How to Become a Physical Therapist

How to Become a Physical Therapist

A physical therapist is a professional, who helps people with disabilities, to regain their optimum physical strength, through a planned exercise regimen and therapeutic technique. The therapist must not only boost the physique but also the morale of a person, who's trying to regain normalcy in life. It is a very challenging and satisfying profession.
Physical therapy or physiotherapy, an art of relieving pain, is as old as pain itself. Since ancient times, there have been masseuses who made a living, out of helping people with disabilities to regain their strength. In modern times, the concept of physical therapy is not just restricted to massage but it's much broader in its scope and applications. Today's physical therapists study human anatomy, metabolism, the science of physical movements, and all physical aspects related to alleviation of disability of all kinds.

The human body is one of the most complex systems ever. It's prone to problems, if not well-maintained or damaged. Accidents, neurological disorders, stress, injuries, and certain diseases render a person to be disabled, in one way or the other. At such times, therapists come into the picture, to activate and optimize the potential of a person's body, in spite of inherent limitations.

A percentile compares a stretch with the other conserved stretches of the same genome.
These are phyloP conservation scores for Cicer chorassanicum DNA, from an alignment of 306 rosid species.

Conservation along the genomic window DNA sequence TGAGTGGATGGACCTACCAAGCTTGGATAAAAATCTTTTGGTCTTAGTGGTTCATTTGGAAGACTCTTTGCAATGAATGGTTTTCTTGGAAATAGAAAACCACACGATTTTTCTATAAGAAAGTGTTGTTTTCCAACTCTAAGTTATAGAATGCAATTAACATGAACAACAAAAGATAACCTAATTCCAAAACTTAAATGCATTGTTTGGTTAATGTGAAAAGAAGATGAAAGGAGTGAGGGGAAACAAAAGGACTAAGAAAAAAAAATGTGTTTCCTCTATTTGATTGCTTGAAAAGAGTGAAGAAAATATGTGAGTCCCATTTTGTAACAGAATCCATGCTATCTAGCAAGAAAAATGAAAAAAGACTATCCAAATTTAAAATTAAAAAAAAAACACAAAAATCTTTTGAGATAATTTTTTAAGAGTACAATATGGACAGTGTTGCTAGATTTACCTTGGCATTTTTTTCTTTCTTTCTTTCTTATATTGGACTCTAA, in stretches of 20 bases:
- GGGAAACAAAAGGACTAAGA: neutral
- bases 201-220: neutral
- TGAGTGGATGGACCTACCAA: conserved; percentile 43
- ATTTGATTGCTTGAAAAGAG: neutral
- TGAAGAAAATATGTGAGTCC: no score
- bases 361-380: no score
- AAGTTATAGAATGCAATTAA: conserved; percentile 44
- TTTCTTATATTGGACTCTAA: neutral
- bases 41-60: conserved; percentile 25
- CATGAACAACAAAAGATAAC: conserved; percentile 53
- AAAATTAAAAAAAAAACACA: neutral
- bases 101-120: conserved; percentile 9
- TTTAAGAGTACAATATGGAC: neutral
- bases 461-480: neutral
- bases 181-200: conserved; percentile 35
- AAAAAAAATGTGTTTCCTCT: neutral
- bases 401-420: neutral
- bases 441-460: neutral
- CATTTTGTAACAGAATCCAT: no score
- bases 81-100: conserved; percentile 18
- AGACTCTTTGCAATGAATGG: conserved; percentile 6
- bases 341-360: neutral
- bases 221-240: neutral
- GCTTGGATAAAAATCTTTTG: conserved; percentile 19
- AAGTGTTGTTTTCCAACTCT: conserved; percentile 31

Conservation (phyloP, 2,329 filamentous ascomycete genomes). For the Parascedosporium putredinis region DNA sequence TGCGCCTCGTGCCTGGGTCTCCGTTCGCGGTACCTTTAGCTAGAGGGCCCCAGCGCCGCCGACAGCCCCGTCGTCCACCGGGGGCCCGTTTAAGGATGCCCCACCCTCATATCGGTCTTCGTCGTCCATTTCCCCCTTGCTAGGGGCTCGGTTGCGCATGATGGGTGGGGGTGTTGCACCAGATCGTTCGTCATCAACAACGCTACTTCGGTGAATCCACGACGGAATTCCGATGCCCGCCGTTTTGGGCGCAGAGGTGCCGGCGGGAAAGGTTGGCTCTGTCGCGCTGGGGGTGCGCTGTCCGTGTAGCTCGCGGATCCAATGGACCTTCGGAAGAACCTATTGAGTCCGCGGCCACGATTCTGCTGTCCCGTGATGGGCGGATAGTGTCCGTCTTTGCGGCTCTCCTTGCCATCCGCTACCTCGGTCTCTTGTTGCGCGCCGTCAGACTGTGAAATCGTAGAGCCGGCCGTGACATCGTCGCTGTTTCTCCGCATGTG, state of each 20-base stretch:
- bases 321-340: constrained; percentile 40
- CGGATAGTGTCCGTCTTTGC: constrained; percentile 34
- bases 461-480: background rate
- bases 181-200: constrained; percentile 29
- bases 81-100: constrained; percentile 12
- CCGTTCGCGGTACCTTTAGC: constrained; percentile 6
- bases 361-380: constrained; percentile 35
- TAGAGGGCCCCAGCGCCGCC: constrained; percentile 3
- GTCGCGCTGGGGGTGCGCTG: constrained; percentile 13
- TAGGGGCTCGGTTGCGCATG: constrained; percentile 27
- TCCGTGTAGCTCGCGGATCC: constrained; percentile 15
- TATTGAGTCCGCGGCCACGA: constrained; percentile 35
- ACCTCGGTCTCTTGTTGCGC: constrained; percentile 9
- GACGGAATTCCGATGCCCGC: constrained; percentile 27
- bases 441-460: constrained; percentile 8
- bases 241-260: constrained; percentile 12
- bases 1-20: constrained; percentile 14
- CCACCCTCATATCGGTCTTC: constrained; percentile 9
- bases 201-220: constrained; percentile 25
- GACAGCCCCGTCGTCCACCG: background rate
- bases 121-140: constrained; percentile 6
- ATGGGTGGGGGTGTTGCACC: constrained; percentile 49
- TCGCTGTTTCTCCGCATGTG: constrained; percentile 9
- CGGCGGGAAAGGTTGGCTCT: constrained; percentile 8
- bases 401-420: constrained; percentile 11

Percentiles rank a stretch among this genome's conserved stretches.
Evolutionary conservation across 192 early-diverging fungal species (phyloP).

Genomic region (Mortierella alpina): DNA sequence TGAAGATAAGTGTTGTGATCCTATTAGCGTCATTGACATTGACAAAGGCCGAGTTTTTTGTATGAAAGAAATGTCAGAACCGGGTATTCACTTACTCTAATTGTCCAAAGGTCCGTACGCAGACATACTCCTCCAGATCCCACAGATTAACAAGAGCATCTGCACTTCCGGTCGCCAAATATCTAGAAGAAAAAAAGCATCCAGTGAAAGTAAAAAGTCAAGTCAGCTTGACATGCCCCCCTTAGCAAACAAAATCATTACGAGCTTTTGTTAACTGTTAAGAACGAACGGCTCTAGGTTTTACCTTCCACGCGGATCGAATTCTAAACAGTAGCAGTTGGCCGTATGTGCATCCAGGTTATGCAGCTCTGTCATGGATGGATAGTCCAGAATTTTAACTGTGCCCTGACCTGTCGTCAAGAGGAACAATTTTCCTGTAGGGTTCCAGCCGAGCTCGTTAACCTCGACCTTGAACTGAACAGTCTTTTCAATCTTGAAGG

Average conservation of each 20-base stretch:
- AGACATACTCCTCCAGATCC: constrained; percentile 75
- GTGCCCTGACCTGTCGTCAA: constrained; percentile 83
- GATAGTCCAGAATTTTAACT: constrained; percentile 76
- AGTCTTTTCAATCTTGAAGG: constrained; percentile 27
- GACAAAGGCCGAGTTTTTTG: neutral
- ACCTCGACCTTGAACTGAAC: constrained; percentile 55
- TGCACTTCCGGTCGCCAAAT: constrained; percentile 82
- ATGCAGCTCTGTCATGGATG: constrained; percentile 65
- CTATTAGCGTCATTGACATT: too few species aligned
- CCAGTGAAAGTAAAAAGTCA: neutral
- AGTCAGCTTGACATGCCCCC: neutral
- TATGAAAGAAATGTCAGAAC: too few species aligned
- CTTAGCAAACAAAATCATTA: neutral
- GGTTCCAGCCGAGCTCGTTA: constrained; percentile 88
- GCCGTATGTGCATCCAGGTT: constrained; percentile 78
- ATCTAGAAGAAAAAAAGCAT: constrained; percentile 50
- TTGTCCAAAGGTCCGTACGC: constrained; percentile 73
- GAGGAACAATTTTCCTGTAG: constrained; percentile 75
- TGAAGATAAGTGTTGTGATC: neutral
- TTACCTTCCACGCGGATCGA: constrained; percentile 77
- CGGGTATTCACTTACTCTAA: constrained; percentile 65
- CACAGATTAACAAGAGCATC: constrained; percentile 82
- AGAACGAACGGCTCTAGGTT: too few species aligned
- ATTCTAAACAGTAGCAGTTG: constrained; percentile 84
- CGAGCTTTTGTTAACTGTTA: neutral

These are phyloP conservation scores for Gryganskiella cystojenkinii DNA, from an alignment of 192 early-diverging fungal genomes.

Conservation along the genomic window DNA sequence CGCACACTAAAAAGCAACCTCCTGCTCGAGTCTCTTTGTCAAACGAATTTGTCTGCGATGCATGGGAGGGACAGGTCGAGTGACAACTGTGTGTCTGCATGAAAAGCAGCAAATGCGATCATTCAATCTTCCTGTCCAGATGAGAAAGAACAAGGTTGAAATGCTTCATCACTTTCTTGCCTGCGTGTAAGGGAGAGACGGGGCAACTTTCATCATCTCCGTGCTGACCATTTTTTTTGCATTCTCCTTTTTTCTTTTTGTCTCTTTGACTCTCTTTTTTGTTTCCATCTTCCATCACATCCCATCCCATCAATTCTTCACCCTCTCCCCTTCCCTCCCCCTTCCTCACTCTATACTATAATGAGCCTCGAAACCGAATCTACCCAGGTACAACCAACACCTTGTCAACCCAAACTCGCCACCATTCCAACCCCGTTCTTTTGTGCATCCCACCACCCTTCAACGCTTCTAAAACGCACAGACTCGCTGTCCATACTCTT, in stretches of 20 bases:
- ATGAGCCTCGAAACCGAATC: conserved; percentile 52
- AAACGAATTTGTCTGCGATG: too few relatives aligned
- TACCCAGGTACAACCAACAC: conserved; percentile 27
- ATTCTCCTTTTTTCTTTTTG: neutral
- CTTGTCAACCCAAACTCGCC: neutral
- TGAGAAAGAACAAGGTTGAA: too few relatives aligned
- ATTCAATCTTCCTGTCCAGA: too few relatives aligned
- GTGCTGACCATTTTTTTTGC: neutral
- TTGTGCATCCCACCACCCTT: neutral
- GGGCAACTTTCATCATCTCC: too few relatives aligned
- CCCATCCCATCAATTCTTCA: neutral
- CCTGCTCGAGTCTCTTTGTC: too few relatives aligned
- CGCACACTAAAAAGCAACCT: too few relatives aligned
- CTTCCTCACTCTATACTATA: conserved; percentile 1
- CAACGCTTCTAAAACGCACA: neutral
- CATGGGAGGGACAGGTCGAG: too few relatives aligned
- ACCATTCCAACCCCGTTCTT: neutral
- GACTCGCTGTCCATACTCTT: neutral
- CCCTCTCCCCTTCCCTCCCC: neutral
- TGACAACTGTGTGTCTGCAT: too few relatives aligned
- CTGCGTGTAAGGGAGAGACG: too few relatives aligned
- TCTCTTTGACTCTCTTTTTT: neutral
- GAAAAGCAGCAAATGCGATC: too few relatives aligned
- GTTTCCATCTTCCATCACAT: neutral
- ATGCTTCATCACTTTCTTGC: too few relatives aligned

The person may be suffering from any possible kind of disability, which prevents him from leading a normal life. The therapist chalks out a plan of recovery for the person, after studying his case in detail and helps him as a trainer, to follow the planned regimen consistently.

Training to Become One

To become a professional physical therapist, one must acquire a master's degree in this subject, which includes a hands-on internship, giving the much-needed practical experience.

You may have a bachelor's degree in any discipline but you will need a knowledge of basic physics, biology, and chemistry. Many universities offer a master's course in this discipline. Selection includes an interview which tests your motivation for pursuing a career in this field.